Psaki REFUSES to Tell Doocy Whether Biden Thinks Far-Left DA’s Are Causing Mass Crime

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On Monday’s abbreviated edition of The Psaki Show, Fox’s Peter Doocy came prepared (as always) with tough questions many of his colleagues refuse to ask, focusing this day on issues pertaining to the cost of the Biden administration’s Build Back Better (BBB) boondoggle, whether Vice President Harris is still in charge of combatting illegal immigration, and the role of liberal prosecutors contributing to rising crime.

Doocy led with BBB and whether President Biden would support the bill’s host of new social programs being “made permanent” despite the fact that, as per a new score from the Congressional Budget Office (CBO) in which “they assume that social programs are going to be made permanent and, in that case, it would add almost $3 trillion.”

 

 

Psaki roundly dismissed it, repeatedly calling it “a fake CBO score” since it’s “not based on the actual bill” led by an ask of the CBO by Senator Lindsey Graham (R-SC) (whom Psaki first referred to as a woman in a Freudian slip).

Doocy moved to immigration and striking comments made by the president of Guatemala last week to his colleague John Roberts (click “expand”)

DOOCY: Is Vice President Harris still in charge of addressing the root causes from migration from El Salvador, Honduras, and Guatemala?

PSAKI: She is and I just announced a commitment that she’s announcing this afternoon.

DOOCY: So then why hasn’t she spoken to the president of Guatemala since June? That’s six months.

PSAKI: Well, I know that — I did this kind of strange report from the president of Guatemala, saying that he’s had no contact with the White House, which is inaccurate.

DOOCY: No. He didn’t say the White House. He said Vice President Harris. He has not spoken to her and if she’s in charge, why — why is that?

PSAKI: Well, we have had a range of conversations, Peter. I think that’s reflected in the readout last week with our national security advisor, with the Vice President’s national security advisor, with our NSC senior director Juan Gonzales. We put out an extensive readout of that just last week and we’ll continue that high level of engagement.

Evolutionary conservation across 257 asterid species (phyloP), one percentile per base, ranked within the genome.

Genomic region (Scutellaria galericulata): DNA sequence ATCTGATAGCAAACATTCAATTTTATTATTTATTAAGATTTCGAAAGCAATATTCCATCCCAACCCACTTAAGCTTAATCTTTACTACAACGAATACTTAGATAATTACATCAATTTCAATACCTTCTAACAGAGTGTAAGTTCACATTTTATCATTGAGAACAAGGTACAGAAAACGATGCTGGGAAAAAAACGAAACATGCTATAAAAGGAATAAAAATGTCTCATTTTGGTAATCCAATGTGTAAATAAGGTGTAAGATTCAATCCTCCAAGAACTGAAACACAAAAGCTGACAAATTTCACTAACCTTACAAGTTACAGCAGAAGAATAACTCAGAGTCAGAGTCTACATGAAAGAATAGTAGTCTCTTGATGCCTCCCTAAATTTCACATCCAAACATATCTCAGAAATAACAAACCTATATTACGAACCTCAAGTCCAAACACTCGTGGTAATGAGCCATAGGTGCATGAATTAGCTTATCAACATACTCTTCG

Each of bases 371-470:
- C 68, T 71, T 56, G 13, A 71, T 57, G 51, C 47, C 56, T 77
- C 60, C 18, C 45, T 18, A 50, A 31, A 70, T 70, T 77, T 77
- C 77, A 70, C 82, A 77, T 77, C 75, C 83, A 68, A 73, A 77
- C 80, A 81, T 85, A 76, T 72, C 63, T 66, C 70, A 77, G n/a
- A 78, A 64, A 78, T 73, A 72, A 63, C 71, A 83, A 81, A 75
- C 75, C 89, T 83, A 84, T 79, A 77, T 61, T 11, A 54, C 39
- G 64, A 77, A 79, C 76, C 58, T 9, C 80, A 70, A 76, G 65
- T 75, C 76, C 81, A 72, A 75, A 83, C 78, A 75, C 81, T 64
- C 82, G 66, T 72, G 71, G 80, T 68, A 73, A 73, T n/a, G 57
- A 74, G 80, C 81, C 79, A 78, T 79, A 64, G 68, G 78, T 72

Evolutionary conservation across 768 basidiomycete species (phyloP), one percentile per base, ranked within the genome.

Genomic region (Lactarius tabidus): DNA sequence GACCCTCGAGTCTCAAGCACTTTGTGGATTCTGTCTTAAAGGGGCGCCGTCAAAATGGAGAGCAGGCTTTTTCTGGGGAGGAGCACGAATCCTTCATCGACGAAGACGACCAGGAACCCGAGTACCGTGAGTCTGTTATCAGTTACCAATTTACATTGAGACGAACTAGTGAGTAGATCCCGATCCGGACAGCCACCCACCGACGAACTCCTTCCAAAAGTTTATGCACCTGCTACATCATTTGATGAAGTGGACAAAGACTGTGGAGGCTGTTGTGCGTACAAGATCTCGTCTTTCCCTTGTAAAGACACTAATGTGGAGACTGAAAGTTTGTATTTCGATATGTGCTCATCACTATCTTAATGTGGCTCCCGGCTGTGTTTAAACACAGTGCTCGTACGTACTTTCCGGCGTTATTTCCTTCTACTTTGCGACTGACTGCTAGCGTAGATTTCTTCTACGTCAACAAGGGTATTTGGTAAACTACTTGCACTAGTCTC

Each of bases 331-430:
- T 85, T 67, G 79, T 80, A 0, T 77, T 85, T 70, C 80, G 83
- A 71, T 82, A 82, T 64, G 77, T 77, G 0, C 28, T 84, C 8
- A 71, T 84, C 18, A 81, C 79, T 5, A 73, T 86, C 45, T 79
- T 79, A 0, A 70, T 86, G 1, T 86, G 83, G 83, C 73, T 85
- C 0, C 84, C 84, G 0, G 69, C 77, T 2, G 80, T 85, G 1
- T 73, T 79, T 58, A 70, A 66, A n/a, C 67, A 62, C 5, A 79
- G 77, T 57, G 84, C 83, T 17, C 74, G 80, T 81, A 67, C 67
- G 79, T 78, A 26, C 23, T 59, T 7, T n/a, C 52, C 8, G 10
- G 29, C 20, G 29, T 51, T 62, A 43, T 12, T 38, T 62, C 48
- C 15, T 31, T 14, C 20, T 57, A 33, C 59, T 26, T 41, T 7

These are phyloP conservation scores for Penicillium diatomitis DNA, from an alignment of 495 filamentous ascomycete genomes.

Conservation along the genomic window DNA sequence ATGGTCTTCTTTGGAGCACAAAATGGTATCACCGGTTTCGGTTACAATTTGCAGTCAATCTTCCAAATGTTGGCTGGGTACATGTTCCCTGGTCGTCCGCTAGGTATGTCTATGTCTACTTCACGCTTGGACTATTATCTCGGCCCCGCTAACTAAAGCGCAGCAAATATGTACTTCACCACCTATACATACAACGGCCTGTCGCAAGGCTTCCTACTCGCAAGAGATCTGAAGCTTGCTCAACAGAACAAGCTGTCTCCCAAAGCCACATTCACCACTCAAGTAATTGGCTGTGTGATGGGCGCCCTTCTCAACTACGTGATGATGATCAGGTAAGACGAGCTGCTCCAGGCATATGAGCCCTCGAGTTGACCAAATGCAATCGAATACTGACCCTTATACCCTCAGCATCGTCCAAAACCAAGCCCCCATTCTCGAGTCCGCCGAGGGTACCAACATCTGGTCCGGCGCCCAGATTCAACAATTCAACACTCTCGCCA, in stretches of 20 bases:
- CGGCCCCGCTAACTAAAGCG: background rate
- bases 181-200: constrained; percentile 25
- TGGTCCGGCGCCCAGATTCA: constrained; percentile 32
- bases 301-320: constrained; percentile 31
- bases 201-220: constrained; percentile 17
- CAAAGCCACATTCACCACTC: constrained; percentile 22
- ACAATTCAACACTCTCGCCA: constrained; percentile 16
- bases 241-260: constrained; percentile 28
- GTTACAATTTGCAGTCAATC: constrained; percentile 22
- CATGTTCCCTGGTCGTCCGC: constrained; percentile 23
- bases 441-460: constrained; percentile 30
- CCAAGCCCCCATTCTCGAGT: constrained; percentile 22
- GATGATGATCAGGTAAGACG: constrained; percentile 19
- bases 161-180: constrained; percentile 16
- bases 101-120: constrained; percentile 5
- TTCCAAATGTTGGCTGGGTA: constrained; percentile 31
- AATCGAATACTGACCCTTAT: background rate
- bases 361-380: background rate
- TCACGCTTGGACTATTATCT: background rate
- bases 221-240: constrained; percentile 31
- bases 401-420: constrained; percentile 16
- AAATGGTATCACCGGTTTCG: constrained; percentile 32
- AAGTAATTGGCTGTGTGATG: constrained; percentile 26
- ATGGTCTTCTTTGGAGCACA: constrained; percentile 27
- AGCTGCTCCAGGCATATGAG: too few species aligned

Closing with the terrifying issue of rising crime and smash-and-grab robberies, Doocy posed to Psaki a basic question: “Do you think it’s possible that big cities are dealing with these smash and grab robberies right now, an increase in criminal activity because some prosecutors are too soft on crime?”

Psaki said she wouldn’t “attribute the reasoning from here,” but she did the opposite as, before talking about the White House’s focus on “ensuring local police departments and cops have the funding they need,” she blamed the coronavirus as “we have seen an increase of crime over the course of the pandemic.”

Doocy followed up by blowing holes in this argument: “[W]hat good does it do if you’re going to give police departments extra money if they arrest bad guys and they bring them to jail and then they’re not prosecuted. They’re just right back out on the streets.”

After she doubled down on her previous answer, Doocy questioned whether Biden believes it’s “good governing” for those running New York City to have cases like “pickpocket[er] with more than 30 arrests” and the suspect in the burning of the $500,000 Fox Christmas tree both being allowed “back out on the streets.”

Psaki wanted nothing to do with this, stating she already had “spoke to the President’s concerns about retail theft.”

At the other end of the questioning spectrum, The Washington Post’s Sean Sullivan gave Psaki two opportunities from the left to rule that the tornadoes that ravaged Kentucky and other Midwestern states last week were caused by man-made climate change (click “expand”):

The President has had to address a series of natural disasters, other severe weather occurrences this year from wildfire to hurricanes and now these tornadoes and each time, we’ve heard time talk about how, I think he said this on Saturday, that these are not partisan moments, we’re not, you know, Republicans and Democrats, but we’ve also heard — also him on many occasions talk about the demonstrative effect of climate change…[W]hat, if anything, can we expect to hear from the president when he goes to Kentucky on Wednesday about — specifically about climate change and can you talk about how he balances those two imperatives of trying to strike this unifying note, but talking about an issue that, you know, frankly, is a partisan — that has caused a partisan divide?